Why Is Madison's Official City Bird the Plastic Pink Flamingo?

Photo by SeanPavone/Shutterstock.com

The animal that comes to most people’s mind when they think of Madison, Wisconsin, is the badger because of the nickname of the state’s flagship university located in the town. But Madison itself thinks differently; it’s a flamingo that should be appearing in your mind first.

The pink plastic flamingo is the official bird of Madison, a place where flamingos do not live and that is nowhere remotely near anywhere where flamingos live, zoos notwithstanding. There’s really no connection between Madison or the state of Wisconsin and the notoriously pink fowl.

As you probably guessed, it’s all because of some 70s pranksters.

In the late 1970s, the Pail & Shovel Party held control of the University of Wisconsin’s student government, and it had a bit of a reputation. In the winter before, the party and its leaders, Leon Varjian and Jim Mallon, had put a papier-mache Statue of Liberty head and torch on the frozen Lake Mendota, following through on a campaign promise to move the famous statue from New York to Madison.

They also spearheaded a $10,000 toga party for Wisconsin students that grew to be so big, Jim Belushi called in to express his support.

“Sure we are squandering funds,” Varjian said in 1978 in response to criticism over his government wasting money. “Absolutely true! We squander them on beer. We squander them on parties… We squander them on all sorts of things. That’s what keeps the Wisconsin Student Association strong.”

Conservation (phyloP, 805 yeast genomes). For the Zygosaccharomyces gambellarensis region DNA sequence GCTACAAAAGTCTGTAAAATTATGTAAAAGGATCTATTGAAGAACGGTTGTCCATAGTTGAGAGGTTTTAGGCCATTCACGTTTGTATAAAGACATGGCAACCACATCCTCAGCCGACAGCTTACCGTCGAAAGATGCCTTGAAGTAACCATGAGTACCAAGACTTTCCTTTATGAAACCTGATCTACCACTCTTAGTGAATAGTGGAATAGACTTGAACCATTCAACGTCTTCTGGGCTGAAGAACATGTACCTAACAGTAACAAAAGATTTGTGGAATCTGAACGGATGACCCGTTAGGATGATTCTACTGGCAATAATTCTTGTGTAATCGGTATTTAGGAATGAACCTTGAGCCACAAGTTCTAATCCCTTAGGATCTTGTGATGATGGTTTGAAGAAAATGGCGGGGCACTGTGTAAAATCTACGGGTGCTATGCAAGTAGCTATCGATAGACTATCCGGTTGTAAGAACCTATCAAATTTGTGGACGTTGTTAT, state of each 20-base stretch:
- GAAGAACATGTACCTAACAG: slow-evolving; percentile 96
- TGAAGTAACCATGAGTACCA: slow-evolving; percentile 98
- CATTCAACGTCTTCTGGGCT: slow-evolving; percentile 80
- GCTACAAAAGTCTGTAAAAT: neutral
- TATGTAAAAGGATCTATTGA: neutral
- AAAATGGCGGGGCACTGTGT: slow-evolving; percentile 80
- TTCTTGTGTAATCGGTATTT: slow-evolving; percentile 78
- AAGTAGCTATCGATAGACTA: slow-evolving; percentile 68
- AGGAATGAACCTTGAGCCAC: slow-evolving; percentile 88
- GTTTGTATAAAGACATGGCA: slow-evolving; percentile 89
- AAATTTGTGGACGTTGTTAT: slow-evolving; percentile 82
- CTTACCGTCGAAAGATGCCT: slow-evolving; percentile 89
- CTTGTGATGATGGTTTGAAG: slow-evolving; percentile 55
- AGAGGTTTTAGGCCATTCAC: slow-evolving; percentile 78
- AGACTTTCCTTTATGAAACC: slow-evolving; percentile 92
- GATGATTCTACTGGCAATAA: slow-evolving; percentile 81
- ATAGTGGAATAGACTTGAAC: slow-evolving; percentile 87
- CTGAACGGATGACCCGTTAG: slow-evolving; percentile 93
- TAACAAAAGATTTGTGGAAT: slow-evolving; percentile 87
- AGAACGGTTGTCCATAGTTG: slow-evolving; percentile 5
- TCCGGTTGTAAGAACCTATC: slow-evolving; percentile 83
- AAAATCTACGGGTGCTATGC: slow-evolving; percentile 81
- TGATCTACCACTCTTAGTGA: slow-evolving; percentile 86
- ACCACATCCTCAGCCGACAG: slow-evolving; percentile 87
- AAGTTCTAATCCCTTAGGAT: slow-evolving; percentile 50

The Pail & Shovel politicians postured that students should get a rousing welcome when they returned for classes. So, Varjian and Mallon set up 1,008 plastic pink flamingo lawn ornaments randomly across the Bascom Hill field in the middle of campus as a greeting on Sept. 4, 1979.

“They put them up, as far as I know, during the night or very early in the morning,” former Director of UW-Madison Archives David Null told Jason Klein of Forward Madison FC in 2018. “You see photos of people looking kind of befuddled by them. And people started taking them right away. People just grabbed them and took them.”

The prank became a phenomenon, and flamingos became a staple of the Madison zeitgeist. It has remained so through the decades, and in 2009 as the 30th anniversary of the prank neared, a local newspaper columnist, Doug Moe, pushed for the flamingo to become the city’s official bird. His idea was a rousing success, with the city council taking it up and passing the measure, 15-4, later that same year.

Dave Cieslewicz, who was Madison mayor from 2003 to 2011 and a student at Wisconsin back in 1979, was a strong supporter of the idea to make the flamingo the city’s official bird.

“Unintentionally, I think (Mallon and Varjian) sort of caught the vibe of the city, or at least the vibe of the way this city wants to be,” he explained to Klein. “It embraces the feeling of, ‘Hey yeah we know we’re different, we know we’re a little crazy, we like that.’”